Reducing government corruption will require more than simply requiring companies, particularly in extractive industries, to publicly disclose more financial and operating data, speakers agreed at a Sept. 18 Brookings Institution event. Information should be more readily available and reach people in communities that are directly affected, they said.
“A coordinated global effort to combat corruption can make the world a better place to live, but it’s not going to be easy,” observed International Monetary Fund Executive Director Christine Legarde in her opening remarks. The effort goes hand-in-hand with regulatory reform, rule of law, and strengthening financial institutions, she said.
“There is evidence that control of corruption has improved around the world, but we need to do more,” said Natural Resource Governance Institute (NRGI) Pres. Daniel Kaufmann during a discussion centered on government corruption and the oil, gas, and mining industries. “We need to go beyond the obvious in transparency, and address how to achieve the critical aims while taking into account a country’s unique aspects and major challenges of implementation.”
Kaufmann noted that NRGI, Brookings, and Results for Development have jointly initiated a study that will focus on private research looking beyond transparency to accountability, the power data can have to help improve corruption control, and partnerships that are essential in helping provide better information for investors.
“I think there may been a plethora of initiatives that have ignored the political aspect of the situation. There have been obstacles along the way,” said Ian Gary Oxfam America accountable development finance director. “We need to look at how new initiatives will build on, and not duplicate, other efforts. We have to ask what happens when governments know what the right thing to do is, and simply don’t do it.”
Sheila Khama, energy and extractives global practice manager at the World Bank, said, “It is true that there is a lot of data, but a greater issue may be access. We need to make sure the data reaches the people who need it most. It should be not just disclosure, but dialogue around the data. What is it telling us? How can we use it to empower the public to press politicians for improvements? The data needs to be current so it can trigger changes in policy, development, and investors’ information.”
Include state-owned entities
Noting that the World Bank and its International Finance Corp. affiliate also are studying ways to build on progress addressing global resource policy problems, Khama suggested that continuing to examine the role of national governments remains critical. “In many cases, the government is the country’s largest investor. This makes it necessary to extend the data disclosure to state-owned entities,” Khama said. “My sense is that when states regulate, they overlook disclosing their own operations.”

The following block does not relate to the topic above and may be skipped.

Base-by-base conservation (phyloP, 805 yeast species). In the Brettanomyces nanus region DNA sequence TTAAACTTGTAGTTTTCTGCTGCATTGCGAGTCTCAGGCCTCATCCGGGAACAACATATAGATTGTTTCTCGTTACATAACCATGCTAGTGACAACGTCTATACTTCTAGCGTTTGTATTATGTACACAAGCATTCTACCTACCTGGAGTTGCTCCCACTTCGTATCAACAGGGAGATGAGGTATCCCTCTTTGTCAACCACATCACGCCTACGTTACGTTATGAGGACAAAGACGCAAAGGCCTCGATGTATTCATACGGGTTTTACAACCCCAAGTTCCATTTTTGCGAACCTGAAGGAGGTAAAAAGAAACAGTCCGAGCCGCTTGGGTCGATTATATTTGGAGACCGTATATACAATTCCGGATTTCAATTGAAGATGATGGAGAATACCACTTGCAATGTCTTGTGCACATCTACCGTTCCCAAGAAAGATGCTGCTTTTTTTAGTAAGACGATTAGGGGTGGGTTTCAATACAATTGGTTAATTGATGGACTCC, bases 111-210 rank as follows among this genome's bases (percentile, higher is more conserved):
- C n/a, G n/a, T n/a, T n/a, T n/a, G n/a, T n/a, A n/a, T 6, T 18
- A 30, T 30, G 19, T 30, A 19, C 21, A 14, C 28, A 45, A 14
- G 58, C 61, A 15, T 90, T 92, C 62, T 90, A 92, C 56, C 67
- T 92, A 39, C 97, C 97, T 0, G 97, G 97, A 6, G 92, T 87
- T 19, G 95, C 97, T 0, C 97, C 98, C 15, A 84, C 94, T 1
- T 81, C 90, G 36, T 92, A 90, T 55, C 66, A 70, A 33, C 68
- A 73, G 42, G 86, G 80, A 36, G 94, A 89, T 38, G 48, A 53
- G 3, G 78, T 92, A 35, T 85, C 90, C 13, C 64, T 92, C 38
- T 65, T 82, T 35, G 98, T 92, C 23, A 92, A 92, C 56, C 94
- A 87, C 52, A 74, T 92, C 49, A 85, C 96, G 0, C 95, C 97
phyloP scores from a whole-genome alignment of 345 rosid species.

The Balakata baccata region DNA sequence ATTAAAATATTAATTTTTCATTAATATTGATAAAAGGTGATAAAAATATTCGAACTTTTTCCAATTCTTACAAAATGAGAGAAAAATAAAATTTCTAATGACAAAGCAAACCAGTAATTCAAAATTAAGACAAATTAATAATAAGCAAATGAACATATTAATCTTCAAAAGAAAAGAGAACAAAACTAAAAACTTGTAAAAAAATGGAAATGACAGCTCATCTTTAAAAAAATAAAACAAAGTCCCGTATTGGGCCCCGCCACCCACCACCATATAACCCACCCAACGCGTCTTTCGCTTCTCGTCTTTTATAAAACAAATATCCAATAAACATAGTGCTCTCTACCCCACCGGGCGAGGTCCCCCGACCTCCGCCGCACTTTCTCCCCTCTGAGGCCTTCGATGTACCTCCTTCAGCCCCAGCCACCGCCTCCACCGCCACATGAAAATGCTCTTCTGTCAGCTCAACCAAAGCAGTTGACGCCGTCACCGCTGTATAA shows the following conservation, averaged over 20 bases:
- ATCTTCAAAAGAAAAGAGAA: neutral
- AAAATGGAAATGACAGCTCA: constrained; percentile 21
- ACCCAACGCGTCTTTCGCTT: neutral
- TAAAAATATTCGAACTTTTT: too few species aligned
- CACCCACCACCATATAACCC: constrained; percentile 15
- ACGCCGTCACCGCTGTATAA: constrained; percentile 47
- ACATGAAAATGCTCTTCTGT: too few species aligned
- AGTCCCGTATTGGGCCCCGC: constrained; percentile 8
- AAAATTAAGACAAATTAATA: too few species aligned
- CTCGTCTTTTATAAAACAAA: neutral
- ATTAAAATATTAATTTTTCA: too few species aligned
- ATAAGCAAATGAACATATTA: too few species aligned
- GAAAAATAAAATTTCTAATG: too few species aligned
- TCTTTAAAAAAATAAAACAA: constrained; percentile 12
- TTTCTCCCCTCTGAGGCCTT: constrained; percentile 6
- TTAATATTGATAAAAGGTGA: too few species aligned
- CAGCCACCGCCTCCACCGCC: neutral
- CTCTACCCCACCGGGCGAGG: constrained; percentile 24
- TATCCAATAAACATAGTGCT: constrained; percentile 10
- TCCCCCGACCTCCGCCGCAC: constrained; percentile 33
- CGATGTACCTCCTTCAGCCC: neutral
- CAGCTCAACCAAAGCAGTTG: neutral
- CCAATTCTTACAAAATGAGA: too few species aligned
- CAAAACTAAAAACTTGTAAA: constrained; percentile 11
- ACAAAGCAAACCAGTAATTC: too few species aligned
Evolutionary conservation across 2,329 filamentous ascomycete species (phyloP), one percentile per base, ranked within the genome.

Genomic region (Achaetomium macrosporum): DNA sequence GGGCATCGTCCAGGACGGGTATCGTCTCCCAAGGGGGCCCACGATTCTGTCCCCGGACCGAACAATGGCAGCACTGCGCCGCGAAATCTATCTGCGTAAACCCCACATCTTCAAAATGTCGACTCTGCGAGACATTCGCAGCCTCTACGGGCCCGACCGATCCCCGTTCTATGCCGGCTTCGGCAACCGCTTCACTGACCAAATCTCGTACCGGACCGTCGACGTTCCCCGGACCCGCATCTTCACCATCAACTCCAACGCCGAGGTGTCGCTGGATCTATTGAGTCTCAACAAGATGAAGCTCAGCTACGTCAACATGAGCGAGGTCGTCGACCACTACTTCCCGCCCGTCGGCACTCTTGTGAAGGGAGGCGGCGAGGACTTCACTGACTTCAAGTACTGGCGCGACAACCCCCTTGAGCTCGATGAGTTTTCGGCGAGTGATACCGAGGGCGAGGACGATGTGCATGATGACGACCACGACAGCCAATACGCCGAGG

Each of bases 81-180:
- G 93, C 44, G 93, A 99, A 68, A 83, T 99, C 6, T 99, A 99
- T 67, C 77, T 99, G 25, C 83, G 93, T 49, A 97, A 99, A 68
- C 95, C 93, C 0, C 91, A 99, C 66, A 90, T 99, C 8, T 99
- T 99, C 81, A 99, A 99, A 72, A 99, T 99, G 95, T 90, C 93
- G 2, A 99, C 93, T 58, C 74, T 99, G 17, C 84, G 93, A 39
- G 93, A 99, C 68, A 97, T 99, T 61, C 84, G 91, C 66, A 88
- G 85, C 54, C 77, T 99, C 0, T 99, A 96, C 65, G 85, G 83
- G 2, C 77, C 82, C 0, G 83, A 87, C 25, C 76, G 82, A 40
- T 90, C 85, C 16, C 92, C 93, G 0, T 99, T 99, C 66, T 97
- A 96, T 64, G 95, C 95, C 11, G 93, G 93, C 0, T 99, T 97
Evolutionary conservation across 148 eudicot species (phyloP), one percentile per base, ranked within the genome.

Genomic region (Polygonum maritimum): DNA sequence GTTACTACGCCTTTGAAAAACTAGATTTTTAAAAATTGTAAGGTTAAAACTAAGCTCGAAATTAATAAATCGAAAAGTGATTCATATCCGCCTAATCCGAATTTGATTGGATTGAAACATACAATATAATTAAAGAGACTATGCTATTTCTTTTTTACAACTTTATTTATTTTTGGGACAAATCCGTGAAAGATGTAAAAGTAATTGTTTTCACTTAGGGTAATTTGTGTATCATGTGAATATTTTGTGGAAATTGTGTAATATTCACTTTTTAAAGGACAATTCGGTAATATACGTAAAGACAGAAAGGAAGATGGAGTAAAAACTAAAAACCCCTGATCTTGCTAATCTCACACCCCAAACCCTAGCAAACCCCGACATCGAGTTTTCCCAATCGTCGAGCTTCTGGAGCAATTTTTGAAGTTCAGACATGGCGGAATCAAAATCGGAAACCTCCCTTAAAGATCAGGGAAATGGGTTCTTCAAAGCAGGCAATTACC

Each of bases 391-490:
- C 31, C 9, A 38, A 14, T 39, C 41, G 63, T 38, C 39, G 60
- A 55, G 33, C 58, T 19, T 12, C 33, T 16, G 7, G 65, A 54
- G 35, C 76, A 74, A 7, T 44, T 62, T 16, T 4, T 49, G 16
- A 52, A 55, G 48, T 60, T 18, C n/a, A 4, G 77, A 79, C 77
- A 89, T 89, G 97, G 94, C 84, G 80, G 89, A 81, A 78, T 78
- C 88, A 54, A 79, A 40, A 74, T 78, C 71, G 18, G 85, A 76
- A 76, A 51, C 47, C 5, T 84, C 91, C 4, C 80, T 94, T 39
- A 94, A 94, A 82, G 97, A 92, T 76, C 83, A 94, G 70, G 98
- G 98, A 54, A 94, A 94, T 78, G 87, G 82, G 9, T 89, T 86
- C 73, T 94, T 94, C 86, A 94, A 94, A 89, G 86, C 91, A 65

Geoff Healy, chief external affairs officer at BHP Billiton, said that the Australian natural resources company recognizes the importance of building public trust. He said this will require:
• Making the corporate sector, governments, and civil society more accountable.
• Having more information host governments report through the Extractive Industries Transparency Initiative (EITI) on a project-by-project basis.
• Standardizing reported information so it is inclusive and worthwhile for all actors.
“So much work has been done in the past decade to improve transparency. It’s important now to ask the difficult question about what all this work has led to for citizens in these countries,” Healy said.
Kaufmann said, “Transparency alone won’t deliver the goods. It has to be matched with protection of civic spaces. The transparency initiative is not complete. We have seen some cases where it has been used by governments to cover up problems. Some even have arrested citizens while they have been serving on EITI.”
Oxfam America’s Gary said, “There’s been a divorce between transparency and human rights initiatives. I don’t know how you can separate the two. When you have a multi-stakeholder group where people from civil society are arrested, it’s hard to see progress. Where data is being used, it’s having an impact.”
Local partners are crucial in implementing initiatives, Kaufmann said. “EITI, with all its issues and faults, addresses this issue with its multi-stakeholder approach. Civil society has an equal say with government and industry. That’s an area of collaboration,” he said.
Khama said reaching local populations is a very real problem that can’t be solved simply with disclosure requirements. “We believe it’s important to provide data, and then supply it to local communities so they can decide where it can be applied,” she said. Those communities also need to be able to bring evidence of what they see happening forward to the national government.”
Gary said along the natural resources value chain, the first decision point previously was considered when governments should offer resources. Oxfam argues that it should come earlier when indigenous populations can weigh in on whether they even want a proposed project, he said.
Khama generally agreed. “We originally started out assuming the state was the biggest beneficiary. We need to decide who really needs to get the benefits. That’s where considering indigenous populations comes in,” she said.
“We have found the majority of EITI member countries already are implementing contract disclosure requirements,” said Kaufmann. “But we need the support of civil society and government to push for more. We need more collaboration. More of the industry needs to cross the Rubicon and make full disclosures. At this stage, nothing should be off the table.”